John Watt – reflections on 25 years of land reform
24 August 2023
John Watt reflects on his long career working in Scottish community development and land reform, the progress that has been made and the challenges that remain.
In 1997, following a request by Brian Wilson, newly appointed as a Minister of State with responsibility for the Highlands and Islands, Highlands and Islands Enterprise (HIE) set up a Community Land Unit and I was asked to head it up. At that time, I had been fortunate to have worked in community development in the Highlands and Islands for 15 years or more and it had been inspirational to see communities gaining confidence in leading change in their local areas. Now they were implementing community-led economic development through a potentially more radical route – the ownership of land and buildings. At my first meeting in 1997, with the Knoydart community looking to acquire its sizeable estate, I had no idea how the appetite for community ownership was to grow over the subsequent years, through measurable success, knowledge, and shared experience. This was supported by new legislation, funding, and agency assistance.
A significant funding source for the acquisition and development of land and property is the Scottish Land Fund. I was privileged to Chair its committee between 2012 and 2021. In that period, over 350 wide ranging projects from all over both rural and urban Scotland were awarded funding. Visiting projects was truly inspirational and these included large estates on the island of Ulva and around Helmsdale; community woodlands at Aigas and Birse; land for housing in smaller towns like Carluke and Fort Augustus, and important buildings in urban areas like Barmulloch in Glasgow and Action Porty in Portobello. These and so many more community buy-outs brought significant benefits to their local communities. They are a testament to the transformational potential of the Scottish Land Fund, and I am pleased to see that the Scottish Government recognises this and is going to increase the Fund to £20million per year by the end of this Parliament.
There continues to be no shortage of ambition and drive amongst community groups today who want to build on the legacy of these examples, and the earlier trails blazed by Assynt, Eigg, Knoydart and Gigha. More recently, and in the south of Scotland, the Langholm Initiative has aptly demonstrated the ambition and capability of large-scale community buy-outs. Alongside such large projects, there has been a huge increase in communities focused on saving local buildings, businesses and amenity areas. The breadth and quantity of community interest in acquiring land and property has been heartening to see and indicates that, in many ways, Scotland’s land reform journey continues to head in the right direction.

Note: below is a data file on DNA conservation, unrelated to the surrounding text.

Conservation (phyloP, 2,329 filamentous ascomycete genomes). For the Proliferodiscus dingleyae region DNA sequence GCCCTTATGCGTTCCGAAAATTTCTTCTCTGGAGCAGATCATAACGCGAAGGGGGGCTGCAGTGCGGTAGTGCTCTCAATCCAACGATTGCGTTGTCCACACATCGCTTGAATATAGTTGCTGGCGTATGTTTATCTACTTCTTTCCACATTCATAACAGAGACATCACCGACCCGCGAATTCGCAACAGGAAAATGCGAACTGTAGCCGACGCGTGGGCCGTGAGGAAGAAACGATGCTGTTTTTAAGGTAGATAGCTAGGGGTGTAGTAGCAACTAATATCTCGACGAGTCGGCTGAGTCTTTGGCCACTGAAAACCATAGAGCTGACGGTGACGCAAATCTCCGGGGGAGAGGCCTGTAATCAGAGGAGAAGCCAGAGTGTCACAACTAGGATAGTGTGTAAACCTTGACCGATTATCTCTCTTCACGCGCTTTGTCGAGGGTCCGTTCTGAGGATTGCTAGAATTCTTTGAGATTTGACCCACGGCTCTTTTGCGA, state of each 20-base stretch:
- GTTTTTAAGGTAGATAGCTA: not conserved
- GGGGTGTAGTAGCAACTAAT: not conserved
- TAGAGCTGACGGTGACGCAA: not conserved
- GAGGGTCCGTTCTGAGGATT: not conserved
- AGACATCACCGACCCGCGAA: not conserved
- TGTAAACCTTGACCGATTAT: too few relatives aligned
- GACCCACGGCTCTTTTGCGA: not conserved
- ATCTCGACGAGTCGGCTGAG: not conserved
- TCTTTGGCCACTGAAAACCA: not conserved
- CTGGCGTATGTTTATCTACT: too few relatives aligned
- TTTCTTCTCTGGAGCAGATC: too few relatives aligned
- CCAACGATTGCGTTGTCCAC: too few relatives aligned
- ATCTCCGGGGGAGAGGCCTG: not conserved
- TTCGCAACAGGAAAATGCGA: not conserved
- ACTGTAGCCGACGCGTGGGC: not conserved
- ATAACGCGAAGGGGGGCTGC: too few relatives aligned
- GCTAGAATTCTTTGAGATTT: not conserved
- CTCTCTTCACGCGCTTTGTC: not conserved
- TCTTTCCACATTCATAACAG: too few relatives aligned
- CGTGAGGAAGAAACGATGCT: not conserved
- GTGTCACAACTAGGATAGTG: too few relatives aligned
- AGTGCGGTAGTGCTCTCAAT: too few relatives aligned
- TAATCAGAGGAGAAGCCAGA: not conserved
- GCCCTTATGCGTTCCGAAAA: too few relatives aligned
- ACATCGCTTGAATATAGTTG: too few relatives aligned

However, despite this progress, there are a number of concerning issues which are preventing this community ambition from being fully realised. In 2014, the Scottish Government’s Land Reform Review Group, of which I was vice chair, offered 62 recommendations for the Scottish Government to consider in developing an ambitious land reform agenda for Scotland. While several of these have been adopted, such as the formation of the Scottish Land Commission and the proposals for Land Rights and Responsibilities Statements, many remain to be implemented. A land value tax and other fiscal measures, inheritance law, compulsory purchase and sale orders, and potential upper limits to how much land that can be held by a single private owner have still not been adopted.